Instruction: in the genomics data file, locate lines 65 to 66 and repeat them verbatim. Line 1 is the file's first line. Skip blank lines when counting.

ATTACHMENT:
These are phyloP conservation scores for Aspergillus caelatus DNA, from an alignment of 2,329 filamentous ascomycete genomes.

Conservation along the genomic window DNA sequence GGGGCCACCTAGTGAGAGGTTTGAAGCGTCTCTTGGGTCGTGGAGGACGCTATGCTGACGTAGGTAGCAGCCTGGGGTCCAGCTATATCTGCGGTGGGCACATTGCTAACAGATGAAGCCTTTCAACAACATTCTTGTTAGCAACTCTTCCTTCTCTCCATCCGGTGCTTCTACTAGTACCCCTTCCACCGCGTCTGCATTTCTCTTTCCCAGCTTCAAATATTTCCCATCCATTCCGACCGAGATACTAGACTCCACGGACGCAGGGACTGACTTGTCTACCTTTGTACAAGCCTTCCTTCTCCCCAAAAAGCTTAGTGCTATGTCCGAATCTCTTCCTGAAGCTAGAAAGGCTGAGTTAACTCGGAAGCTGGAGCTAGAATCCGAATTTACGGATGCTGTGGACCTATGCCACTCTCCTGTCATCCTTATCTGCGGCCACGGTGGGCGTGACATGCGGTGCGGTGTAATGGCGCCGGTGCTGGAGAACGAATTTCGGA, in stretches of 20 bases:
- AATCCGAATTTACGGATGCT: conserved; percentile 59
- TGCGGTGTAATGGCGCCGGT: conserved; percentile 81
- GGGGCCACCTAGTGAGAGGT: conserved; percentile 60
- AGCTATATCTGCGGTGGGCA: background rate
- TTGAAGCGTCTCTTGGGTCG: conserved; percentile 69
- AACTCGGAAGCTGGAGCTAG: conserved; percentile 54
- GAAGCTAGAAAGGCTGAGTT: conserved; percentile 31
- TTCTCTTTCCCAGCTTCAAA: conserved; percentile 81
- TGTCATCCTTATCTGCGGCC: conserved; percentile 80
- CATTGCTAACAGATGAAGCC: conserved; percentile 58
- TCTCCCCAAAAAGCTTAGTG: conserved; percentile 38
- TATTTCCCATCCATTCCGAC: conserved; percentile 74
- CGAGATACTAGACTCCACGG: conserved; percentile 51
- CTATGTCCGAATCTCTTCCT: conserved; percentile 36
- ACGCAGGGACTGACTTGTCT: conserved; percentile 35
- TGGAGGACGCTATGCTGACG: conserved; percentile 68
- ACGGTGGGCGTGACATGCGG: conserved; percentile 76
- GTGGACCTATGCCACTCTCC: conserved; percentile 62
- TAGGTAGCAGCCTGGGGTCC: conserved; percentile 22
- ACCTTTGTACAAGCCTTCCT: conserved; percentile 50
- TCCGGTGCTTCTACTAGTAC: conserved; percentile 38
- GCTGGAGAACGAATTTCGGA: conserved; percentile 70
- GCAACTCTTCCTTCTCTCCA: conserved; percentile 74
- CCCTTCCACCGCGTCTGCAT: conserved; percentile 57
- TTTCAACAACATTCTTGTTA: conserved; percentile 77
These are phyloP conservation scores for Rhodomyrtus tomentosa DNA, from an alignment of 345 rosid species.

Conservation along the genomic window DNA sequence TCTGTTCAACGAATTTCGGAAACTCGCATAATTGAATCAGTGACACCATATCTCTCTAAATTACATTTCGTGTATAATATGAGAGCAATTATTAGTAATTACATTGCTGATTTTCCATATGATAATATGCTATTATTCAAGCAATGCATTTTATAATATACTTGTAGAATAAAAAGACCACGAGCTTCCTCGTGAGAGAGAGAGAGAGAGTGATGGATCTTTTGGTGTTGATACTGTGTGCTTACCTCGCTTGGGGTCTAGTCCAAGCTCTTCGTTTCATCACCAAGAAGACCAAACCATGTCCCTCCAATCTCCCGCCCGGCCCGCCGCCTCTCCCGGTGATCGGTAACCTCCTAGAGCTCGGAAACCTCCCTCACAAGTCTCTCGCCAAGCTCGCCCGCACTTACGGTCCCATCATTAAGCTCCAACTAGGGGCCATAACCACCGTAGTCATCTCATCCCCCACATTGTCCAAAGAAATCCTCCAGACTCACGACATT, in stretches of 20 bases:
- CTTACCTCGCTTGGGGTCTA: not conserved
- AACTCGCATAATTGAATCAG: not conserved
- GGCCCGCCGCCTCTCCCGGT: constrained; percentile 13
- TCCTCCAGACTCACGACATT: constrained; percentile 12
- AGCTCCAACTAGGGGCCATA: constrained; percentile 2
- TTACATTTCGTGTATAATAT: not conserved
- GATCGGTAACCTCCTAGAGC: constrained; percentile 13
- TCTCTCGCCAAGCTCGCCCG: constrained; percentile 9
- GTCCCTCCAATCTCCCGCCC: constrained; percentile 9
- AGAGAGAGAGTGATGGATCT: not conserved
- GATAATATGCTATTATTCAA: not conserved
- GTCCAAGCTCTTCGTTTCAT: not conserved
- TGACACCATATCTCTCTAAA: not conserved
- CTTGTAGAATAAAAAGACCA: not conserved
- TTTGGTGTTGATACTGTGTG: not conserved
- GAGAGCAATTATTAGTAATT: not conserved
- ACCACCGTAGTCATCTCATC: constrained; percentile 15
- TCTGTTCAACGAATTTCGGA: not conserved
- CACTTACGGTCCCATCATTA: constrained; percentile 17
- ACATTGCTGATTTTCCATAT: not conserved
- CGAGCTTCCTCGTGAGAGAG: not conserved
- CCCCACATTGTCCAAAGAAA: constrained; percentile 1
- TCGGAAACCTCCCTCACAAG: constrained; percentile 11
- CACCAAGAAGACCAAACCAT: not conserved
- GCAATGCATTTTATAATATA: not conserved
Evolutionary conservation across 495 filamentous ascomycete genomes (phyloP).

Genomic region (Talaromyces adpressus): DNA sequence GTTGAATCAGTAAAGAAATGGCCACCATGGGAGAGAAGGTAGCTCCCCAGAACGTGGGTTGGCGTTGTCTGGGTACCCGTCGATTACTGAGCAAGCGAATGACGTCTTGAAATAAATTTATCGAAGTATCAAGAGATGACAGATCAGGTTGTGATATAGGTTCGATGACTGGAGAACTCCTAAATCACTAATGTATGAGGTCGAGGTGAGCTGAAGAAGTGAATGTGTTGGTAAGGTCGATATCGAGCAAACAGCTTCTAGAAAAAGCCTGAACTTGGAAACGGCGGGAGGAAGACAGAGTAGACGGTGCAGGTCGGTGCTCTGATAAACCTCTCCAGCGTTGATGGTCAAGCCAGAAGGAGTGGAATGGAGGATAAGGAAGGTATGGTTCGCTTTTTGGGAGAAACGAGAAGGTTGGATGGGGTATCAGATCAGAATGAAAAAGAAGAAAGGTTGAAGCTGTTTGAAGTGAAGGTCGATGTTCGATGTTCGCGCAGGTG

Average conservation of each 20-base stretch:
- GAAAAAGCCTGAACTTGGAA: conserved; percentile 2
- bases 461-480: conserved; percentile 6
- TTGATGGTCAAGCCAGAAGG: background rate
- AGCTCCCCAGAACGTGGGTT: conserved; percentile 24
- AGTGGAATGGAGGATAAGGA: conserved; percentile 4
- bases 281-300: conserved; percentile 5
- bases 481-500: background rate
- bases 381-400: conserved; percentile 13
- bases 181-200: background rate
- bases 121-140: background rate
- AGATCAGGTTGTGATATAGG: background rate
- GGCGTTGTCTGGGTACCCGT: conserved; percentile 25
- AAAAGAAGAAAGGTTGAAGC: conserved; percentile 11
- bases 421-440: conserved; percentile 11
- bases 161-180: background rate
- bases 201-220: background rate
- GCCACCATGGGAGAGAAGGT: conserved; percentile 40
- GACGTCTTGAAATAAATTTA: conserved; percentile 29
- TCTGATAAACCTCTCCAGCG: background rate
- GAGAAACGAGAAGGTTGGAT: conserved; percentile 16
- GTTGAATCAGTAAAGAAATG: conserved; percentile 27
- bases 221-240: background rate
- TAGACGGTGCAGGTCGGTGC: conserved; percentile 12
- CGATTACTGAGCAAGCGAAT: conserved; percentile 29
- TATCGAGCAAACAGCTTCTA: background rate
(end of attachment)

- bases 381-400: conserved; percentile 13
- bases 181-200: background rate